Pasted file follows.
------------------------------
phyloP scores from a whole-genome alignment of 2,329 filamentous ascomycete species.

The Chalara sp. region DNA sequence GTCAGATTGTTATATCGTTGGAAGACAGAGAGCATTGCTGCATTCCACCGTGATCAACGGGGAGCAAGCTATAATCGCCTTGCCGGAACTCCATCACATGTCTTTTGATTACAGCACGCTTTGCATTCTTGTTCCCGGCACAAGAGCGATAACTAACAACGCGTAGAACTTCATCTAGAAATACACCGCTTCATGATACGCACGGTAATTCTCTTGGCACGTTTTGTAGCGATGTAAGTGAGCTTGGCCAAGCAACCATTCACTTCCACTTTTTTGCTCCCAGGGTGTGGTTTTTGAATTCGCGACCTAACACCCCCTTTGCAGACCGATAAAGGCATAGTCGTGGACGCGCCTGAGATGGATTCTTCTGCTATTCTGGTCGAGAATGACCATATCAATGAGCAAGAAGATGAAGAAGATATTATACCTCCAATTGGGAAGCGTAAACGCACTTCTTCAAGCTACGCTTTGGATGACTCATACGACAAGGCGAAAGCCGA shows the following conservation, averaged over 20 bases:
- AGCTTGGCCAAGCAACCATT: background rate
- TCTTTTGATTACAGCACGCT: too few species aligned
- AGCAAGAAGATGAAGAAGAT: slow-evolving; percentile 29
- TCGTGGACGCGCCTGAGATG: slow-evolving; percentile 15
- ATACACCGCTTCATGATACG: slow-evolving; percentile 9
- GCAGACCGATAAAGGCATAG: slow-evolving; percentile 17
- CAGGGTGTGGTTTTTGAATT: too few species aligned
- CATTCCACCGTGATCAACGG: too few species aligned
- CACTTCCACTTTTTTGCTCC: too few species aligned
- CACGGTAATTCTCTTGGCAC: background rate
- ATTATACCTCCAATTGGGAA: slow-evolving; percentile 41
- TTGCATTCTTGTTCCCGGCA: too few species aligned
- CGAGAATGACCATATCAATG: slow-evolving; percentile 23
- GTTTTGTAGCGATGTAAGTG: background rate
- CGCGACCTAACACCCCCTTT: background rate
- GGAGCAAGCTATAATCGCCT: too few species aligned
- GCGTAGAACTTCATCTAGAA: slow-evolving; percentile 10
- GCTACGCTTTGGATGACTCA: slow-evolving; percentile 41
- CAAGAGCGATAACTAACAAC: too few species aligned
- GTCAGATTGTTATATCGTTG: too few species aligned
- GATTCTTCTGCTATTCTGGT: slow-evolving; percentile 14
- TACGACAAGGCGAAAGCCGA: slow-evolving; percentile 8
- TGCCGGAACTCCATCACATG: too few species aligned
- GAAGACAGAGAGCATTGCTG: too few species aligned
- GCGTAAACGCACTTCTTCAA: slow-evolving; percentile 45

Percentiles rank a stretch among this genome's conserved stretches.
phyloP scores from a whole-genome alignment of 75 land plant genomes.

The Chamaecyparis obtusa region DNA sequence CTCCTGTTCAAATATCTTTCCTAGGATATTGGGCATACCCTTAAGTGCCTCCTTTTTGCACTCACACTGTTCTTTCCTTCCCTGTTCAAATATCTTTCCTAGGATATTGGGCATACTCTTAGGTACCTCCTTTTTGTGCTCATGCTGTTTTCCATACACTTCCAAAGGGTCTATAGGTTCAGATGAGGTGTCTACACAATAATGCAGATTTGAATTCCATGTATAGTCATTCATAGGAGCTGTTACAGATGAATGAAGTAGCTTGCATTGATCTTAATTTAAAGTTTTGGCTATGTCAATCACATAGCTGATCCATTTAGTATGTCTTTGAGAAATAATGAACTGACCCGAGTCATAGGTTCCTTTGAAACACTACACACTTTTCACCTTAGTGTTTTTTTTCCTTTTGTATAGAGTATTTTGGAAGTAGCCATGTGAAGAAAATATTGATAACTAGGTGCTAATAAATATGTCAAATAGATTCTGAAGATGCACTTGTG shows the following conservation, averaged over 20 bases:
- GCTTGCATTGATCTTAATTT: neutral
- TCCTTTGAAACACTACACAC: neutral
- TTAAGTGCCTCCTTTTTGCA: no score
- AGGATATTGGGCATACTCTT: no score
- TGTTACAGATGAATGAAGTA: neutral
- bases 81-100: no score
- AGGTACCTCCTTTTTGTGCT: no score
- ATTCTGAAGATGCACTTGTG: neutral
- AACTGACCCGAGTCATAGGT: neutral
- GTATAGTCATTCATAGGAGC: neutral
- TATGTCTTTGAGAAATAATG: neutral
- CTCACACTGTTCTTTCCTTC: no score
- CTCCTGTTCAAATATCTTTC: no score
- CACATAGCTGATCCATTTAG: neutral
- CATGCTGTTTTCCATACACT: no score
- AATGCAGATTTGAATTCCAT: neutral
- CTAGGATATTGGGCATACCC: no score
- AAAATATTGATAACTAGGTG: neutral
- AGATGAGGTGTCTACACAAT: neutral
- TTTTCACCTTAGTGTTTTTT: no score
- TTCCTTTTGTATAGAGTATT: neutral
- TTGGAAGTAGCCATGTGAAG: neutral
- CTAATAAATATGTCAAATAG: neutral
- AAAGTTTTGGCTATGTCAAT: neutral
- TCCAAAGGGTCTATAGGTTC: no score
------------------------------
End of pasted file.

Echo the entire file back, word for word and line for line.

phyloP scores from a whole-genome alignment of 2,329 filamentous ascomycete species.

The Chalara sp. region DNA sequence GTCAGATTGTTATATCGTTGGAAGACAGAGAGCATTGCTGCATTCCACCGTGATCAACGGGGAGCAAGCTATAATCGCCTTGCCGGAACTCCATCACATGTCTTTTGATTACAGCACGCTTTGCATTCTTGTTCCCGGCACAAGAGCGATAACTAACAACGCGTAGAACTTCATCTAGAAATACACCGCTTCATGATACGCACGGTAATTCTCTTGGCACGTTTTGTAGCGATGTAAGTGAGCTTGGCCAAGCAACCATTCACTTCCACTTTTTTGCTCCCAGGGTGTGGTTTTTGAATTCGCGACCTAACACCCCCTTTGCAGACCGATAAAGGCATAGTCGTGGACGCGCCTGAGATGGATTCTTCTGCTATTCTGGTCGAGAATGACCATATCAATGAGCAAGAAGATGAAGAAGATATTATACCTCCAATTGGGAAGCGTAAACGCACTTCTTCAAGCTACGCTTTGGATGACTCATACGACAAGGCGAAAGCCGA shows the following conservation, averaged over 20 bases:
- AGCTTGGCCAAGCAACCATT: background rate
- TCTTTTGATTACAGCACGCT: too few species aligned
- AGCAAGAAGATGAAGAAGAT: slow-evolving; percentile 29
- TCGTGGACGCGCCTGAGATG: slow-evolving; percentile 15
- ATACACCGCTTCATGATACG: slow-evolving; percentile 9
- GCAGACCGATAAAGGCATAG: slow-evolving; percentile 17
- CAGGGTGTGGTTTTTGAATT: too few species aligned
- CATTCCACCGTGATCAACGG: too few species aligned
- CACTTCCACTTTTTTGCTCC: too few species aligned
- CACGGTAATTCTCTTGGCAC: background rate
- ATTATACCTCCAATTGGGAA: slow-evolving; percentile 41
- TTGCATTCTTGTTCCCGGCA: too few species aligned
- CGAGAATGACCATATCAATG: slow-evolving; percentile 23
- GTTTTGTAGCGATGTAAGTG: background rate
- CGCGACCTAACACCCCCTTT: background rate
- GGAGCAAGCTATAATCGCCT: too few species aligned
- GCGTAGAACTTCATCTAGAA: slow-evolving; percentile 10
- GCTACGCTTTGGATGACTCA: slow-evolving; percentile 41
- CAAGAGCGATAACTAACAAC: too few species aligned
- GTCAGATTGTTATATCGTTG: too few species aligned
- GATTCTTCTGCTATTCTGGT: slow-evolving; percentile 14
- TACGACAAGGCGAAAGCCGA: slow-evolving; percentile 8
- TGCCGGAACTCCATCACATG: too few species aligned
- GAAGACAGAGAGCATTGCTG: too few species aligned
- GCGTAAACGCACTTCTTCAA: slow-evolving; percentile 45

Percentiles rank a stretch among this genome's conserved stretches.
phyloP scores from a whole-genome alignment of 75 land plant genomes.

The Chamaecyparis obtusa region DNA sequence CTCCTGTTCAAATATCTTTCCTAGGATATTGGGCATACCCTTAAGTGCCTCCTTTTTGCACTCACACTGTTCTTTCCTTCCCTGTTCAAATATCTTTCCTAGGATATTGGGCATACTCTTAGGTACCTCCTTTTTGTGCTCATGCTGTTTTCCATACACTTCCAAAGGGTCTATAGGTTCAGATGAGGTGTCTACACAATAATGCAGATTTGAATTCCATGTATAGTCATTCATAGGAGCTGTTACAGATGAATGAAGTAGCTTGCATTGATCTTAATTTAAAGTTTTGGCTATGTCAATCACATAGCTGATCCATTTAGTATGTCTTTGAGAAATAATGAACTGACCCGAGTCATAGGTTCCTTTGAAACACTACACACTTTTCACCTTAGTGTTTTTTTTCCTTTTGTATAGAGTATTTTGGAAGTAGCCATGTGAAGAAAATATTGATAACTAGGTGCTAATAAATATGTCAAATAGATTCTGAAGATGCACTTGTG shows the following conservation, averaged over 20 bases:
- GCTTGCATTGATCTTAATTT: neutral
- TCCTTTGAAACACTACACAC: neutral
- TTAAGTGCCTCCTTTTTGCA: no score
- AGGATATTGGGCATACTCTT: no score
- TGTTACAGATGAATGAAGTA: neutral
- bases 81-100: no score
- AGGTACCTCCTTTTTGTGCT: no score
- ATTCTGAAGATGCACTTGTG: neutral
- AACTGACCCGAGTCATAGGT: neutral
- GTATAGTCATTCATAGGAGC: neutral
- TATGTCTTTGAGAAATAATG: neutral
- CTCACACTGTTCTTTCCTTC: no score
- CTCCTGTTCAAATATCTTTC: no score
- CACATAGCTGATCCATTTAG: neutral
- CATGCTGTTTTCCATACACT: no score
- AATGCAGATTTGAATTCCAT: neutral
- CTAGGATATTGGGCATACCC: no score
- AAAATATTGATAACTAGGTG: neutral
- AGATGAGGTGTCTACACAAT: neutral
- TTTTCACCTTAGTGTTTTTT: no score
- TTCCTTTTGTATAGAGTATT: neutral
- TTGGAAGTAGCCATGTGAAG: neutral
- CTAATAAATATGTCAAATAG: neutral
- AAAGTTTTGGCTATGTCAAT: neutral
- TCCAAAGGGTCTATAGGTTC: no score